PETacular Magazine is a quarterly Gazette publication featuring stories sponsored by pet businesses and organizations in the Pikes Peak region.
This is the story of how a 1-year-old boxer in the south named Pepper used a mobile app to help a 7-year-old foster black lab named Nami in the Rocky Mountains get a much-needed surgery to retain her eyesight.
Pepper lives with her owner Jessica Dyer, an elementary school teacher in northern Georgia. Dyer discovered the free Dogly mobile app through her Instagram account. “It was a chance to use the hobby I was already doing – taking an insane amount of photos of my fur baby – and using it as a tool to give back to dogs in desperate situations,” she said.
Dogly is available for both Android and iOS devices and allows users to create, discover, and share photos of dogs. Users can “love” photos and make their creativity count by playing for their favorite animal rescue or shelter. Dyer started using the app at the beginning of the summer. “It's super easy to use; you can even add graphics to your pictures in the app.”
Each month, Dogly recognizes four photos that exemplify the “being Dogly” spirit and give a grant in the user’s name. After one of Pepper’s photos was chosen, Dyer chose to have the $500 Dogly Do Good grant donated to the National Mill Dog Rescue (NMDR), based in Peyton, Colo.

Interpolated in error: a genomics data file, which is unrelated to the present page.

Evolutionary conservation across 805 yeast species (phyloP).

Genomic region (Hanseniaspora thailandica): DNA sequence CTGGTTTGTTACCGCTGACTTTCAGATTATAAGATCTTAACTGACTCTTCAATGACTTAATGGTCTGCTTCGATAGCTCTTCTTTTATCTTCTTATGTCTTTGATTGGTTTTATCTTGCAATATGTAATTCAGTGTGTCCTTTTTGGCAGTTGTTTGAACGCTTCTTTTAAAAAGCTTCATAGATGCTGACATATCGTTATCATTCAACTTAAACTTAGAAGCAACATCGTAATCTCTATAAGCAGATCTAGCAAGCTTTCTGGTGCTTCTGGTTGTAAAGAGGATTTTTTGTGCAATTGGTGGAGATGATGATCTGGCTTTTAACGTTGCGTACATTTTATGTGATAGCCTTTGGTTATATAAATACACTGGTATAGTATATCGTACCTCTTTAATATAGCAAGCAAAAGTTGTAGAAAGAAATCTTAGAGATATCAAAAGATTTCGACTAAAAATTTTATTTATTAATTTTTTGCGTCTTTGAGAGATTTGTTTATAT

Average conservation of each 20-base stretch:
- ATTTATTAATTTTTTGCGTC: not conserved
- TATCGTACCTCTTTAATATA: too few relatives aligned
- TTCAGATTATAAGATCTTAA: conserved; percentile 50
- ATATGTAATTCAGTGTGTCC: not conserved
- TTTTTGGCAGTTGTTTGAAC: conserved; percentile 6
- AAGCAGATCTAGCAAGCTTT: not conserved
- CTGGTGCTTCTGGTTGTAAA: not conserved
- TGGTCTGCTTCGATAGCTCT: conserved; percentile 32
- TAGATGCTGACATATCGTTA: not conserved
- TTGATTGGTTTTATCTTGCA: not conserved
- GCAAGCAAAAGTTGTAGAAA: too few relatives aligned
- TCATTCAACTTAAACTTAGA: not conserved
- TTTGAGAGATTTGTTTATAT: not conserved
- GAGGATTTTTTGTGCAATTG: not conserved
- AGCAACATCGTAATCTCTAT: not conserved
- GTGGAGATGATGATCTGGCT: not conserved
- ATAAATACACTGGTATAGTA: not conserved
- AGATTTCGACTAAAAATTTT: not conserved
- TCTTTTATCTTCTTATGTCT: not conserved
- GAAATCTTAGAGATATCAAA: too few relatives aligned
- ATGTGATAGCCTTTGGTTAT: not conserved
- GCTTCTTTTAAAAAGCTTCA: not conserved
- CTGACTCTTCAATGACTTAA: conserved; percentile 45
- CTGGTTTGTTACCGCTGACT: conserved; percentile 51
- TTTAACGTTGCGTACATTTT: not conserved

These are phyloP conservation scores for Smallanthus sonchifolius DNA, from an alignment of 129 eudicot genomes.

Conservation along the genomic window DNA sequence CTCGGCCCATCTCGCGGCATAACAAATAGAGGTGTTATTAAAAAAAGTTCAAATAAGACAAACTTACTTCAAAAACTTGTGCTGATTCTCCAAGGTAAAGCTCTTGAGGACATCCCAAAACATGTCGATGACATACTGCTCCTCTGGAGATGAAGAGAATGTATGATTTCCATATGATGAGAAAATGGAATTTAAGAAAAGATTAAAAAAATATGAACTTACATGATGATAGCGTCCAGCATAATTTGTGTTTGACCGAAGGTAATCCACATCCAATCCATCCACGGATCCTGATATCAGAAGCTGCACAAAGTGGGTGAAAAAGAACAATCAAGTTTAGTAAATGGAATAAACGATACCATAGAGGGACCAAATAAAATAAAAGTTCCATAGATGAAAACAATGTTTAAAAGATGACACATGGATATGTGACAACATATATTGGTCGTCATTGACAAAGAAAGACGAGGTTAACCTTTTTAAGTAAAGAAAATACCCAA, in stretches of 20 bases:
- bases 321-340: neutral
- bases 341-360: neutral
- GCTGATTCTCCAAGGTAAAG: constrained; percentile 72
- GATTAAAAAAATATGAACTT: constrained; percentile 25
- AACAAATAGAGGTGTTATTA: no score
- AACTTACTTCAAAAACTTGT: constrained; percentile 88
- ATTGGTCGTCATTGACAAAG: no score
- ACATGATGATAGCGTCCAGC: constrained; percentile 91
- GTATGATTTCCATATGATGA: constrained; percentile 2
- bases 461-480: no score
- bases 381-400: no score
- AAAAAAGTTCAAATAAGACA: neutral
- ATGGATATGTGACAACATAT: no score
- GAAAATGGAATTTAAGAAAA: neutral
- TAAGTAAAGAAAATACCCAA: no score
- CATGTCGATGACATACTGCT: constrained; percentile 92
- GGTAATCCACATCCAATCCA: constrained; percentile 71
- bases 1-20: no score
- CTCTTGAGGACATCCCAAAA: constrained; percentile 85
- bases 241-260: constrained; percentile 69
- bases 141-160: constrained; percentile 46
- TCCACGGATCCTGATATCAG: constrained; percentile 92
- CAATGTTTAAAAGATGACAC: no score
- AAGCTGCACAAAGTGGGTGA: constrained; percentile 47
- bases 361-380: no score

“I did a ton of research before I landed on a shelter. I wanted one that truly spoke to me,” Dyer said. “Dog mills are a scary reality in our country. NMDR's story of Lily, its first rescue, brought me to tears. I knew after reading that story that they would be the shelter I played for.”
The NMDR team knew exactly how to use its first Dogly grant. “NMDR rescued Nami, pregnant, off a roadside in Kansas, but no one wanted to adopt her because of her medical issues,” said Sunny Weber, NMDR volunteer. Nami has an autoimmune disease that destroys tear ducts and eventually causes blindness. In June, surgeons in Denver were able to direct a salivary gland from the dog’s mouth to the conjunctiva of the eye, which the Dogly grant helped fund. Now, Nami’s eyes are lubricated by her saliva and she is considered adoptable since she doesn’t require extensive care and daily eye drops.
“We want to thank (Dyer) for making this connection for us; it was very generous and incredibly sweet of her to choose our organization to receive the grant,” Weber said. “Dogly is doing something very progressive that will only help small organizations that don’t have access to resources they need to fulfill their missions. NMDR is so thankful for any funding that helps us get these dogs out of abominable situations and into loving, healthy homes.”